The larger rooms, such as the Chinese Double and grand Pasha Suite, are worth paying that little bit extra for as some of the others are a little too small for an extended stay. There's also a café with an outdoor area that's a relaxing place to partake of the generous breakfast included in the tariff.
The nearby Mayflower Hotel & Apartments seems a more successful concoction. After a thorough makeover, 48 rooms have emerged with marble bathrooms, ceiling fans, teak and wicker furniture and dark polished wooden floors for a truly post-colonial feel. There are also generous public areas, including a basement breakfast room and cool first-floor juice bar. Check out the reception desk, framed by a dramatic wood carving from Jaipur and world clocks for disoriented travellers before being greeted by the very friendly staff. A standard single is available from £69 (about $172) a night and a standard double from £85 (about $212).
Close to Hyde Park, The New Linden Hotel - from £65 (about $162) a night for a single and £85 (about $212) for a double - is Saloojee's latest project. It's in a similar style to his other hotels with Asian artefacts, generous bathrooms and all the usual electronic amenities, such as CD and DVD players, flat-screen TVs and free wireless internet access. There are also two unusually large family-style rooms; the one on a split-level, complete with Doric columns dividing the upper and lower sections, is perfect for those in need of a little bit of peace and quiet away from the kids. Best of all, the hotel is a short walk from the shopping meccas of Westbourne Grove and Portobello Road.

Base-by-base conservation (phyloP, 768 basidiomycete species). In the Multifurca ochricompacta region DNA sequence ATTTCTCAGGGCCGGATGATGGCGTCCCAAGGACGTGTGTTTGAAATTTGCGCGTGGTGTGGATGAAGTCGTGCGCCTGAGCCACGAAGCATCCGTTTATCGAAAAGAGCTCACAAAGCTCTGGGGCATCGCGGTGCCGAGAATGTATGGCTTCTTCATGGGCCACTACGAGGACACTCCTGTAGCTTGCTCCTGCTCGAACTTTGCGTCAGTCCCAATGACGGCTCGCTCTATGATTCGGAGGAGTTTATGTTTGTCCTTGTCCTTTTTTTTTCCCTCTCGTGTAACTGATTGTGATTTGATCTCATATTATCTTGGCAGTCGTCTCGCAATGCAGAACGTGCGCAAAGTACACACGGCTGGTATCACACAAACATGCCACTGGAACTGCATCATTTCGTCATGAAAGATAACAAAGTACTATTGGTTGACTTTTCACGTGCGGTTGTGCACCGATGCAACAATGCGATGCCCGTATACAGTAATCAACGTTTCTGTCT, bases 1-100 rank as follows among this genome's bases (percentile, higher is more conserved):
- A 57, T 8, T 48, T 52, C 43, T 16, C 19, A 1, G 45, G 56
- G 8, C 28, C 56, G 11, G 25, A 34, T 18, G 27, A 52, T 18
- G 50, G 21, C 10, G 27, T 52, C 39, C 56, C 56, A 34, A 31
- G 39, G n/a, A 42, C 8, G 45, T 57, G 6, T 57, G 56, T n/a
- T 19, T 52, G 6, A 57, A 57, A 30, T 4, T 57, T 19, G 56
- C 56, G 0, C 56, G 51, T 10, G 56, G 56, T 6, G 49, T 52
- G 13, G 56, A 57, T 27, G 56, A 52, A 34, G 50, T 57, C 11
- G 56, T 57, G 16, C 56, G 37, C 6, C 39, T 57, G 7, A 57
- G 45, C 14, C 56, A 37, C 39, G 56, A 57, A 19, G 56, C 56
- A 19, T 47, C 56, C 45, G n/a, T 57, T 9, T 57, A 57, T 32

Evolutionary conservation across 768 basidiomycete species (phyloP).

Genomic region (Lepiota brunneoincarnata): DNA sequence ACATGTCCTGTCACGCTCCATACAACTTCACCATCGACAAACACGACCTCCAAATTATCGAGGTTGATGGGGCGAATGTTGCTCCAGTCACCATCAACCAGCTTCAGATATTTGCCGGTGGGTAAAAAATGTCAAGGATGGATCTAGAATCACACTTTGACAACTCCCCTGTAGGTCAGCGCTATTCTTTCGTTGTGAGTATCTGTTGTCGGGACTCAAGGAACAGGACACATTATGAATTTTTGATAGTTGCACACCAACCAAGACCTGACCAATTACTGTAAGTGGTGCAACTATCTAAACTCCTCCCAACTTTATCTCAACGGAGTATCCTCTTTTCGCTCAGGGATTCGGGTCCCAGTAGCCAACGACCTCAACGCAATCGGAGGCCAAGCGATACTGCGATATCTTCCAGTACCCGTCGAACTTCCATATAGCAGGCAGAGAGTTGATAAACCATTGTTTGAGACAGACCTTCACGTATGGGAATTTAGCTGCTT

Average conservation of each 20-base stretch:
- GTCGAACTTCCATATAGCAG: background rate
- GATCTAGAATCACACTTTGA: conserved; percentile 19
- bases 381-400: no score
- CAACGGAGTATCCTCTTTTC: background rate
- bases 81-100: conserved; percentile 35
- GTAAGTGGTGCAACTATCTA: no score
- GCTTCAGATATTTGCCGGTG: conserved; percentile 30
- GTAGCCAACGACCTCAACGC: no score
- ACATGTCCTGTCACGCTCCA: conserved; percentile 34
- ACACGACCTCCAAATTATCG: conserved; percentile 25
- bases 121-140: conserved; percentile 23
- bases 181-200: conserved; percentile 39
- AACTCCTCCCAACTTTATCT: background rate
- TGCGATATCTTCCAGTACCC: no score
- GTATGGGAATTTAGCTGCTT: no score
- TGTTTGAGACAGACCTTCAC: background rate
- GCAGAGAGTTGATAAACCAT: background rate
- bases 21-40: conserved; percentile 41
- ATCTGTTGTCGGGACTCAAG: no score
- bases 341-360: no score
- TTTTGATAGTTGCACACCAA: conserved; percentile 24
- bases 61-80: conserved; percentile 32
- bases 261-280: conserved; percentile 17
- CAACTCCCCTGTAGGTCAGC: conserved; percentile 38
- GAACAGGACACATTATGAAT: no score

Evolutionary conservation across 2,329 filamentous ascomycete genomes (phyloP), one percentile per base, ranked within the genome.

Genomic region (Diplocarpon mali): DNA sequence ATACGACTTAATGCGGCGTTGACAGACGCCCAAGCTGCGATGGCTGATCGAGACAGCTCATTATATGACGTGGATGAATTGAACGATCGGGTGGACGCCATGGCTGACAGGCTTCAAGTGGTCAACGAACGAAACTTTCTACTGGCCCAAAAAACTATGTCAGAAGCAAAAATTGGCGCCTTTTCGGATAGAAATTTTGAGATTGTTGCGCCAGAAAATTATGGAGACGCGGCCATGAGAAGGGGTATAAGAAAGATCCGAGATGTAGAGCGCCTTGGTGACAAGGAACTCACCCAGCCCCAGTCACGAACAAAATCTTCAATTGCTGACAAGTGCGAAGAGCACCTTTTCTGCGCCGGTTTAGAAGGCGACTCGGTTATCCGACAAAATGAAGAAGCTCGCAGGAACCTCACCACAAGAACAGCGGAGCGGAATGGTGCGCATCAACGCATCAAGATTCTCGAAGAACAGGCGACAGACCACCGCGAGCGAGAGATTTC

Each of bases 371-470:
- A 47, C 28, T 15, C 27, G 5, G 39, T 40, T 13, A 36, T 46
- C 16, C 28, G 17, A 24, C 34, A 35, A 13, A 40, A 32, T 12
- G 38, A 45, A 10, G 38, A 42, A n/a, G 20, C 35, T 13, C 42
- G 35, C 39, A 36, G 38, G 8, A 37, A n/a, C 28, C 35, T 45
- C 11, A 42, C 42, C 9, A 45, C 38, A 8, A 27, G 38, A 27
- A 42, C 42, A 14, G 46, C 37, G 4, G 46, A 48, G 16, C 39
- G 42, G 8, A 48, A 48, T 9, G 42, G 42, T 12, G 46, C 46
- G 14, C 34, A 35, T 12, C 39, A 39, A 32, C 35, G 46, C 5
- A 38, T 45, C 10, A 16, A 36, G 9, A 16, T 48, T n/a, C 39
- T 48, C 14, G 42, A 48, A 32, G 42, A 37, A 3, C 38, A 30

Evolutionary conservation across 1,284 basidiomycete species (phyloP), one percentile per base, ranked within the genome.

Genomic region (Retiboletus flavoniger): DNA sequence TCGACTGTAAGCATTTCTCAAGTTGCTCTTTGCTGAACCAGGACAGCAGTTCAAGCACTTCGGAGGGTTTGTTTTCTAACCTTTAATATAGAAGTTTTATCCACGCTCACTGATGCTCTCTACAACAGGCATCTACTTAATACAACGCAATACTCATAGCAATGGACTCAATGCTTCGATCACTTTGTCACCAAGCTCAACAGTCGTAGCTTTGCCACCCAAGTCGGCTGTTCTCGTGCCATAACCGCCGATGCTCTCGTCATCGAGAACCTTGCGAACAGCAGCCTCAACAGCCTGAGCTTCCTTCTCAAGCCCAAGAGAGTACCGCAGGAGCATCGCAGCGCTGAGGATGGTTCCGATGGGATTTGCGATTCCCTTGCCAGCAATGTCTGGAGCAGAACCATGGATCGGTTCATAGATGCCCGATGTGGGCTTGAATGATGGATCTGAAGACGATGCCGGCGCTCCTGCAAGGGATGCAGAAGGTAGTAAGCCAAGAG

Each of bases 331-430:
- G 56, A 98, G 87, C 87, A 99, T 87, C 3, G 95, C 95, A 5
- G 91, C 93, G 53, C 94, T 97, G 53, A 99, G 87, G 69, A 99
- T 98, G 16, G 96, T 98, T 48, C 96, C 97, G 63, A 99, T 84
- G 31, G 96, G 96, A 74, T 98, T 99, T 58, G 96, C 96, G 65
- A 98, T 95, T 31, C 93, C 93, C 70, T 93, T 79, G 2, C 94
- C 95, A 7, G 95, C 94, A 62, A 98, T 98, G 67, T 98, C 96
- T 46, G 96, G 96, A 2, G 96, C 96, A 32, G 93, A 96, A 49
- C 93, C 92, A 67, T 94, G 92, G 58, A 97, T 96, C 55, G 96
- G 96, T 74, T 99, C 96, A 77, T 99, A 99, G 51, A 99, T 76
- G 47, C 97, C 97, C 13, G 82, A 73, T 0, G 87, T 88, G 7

Close to Victoria Station, B+B Belgravia (singles from £94, about $234, and doubles from £99, about $247) is the best contemporary makeover of a townhouse around. A bright mix of Ikea-ish homewares and modern designer furniture in a black and white theme, with steel-mesh Bertoia chairs, helps create a very welcoming open space on the ground floor. There's an open fire to sit by as you read the papers or browse their well-thumbed collection of guidebooks.
An adjoining breakfast room, in the form of an open-plan kitchen, also makes you feel at home. You can make coffee from a professional machine, watch the proficient staff prepare a serious cooked breakfast or help yourself to the cereals, fruits and natural yoghurts, all included in the tariff. Better still, there are 17 bright and airy rooms with high ceilings, very comfy beds and small yet adequate bathrooms with sensible power showers. There's also a tranquil garden at the back of the house where guests can take their aperitifs before heading off to the West End to catch a show.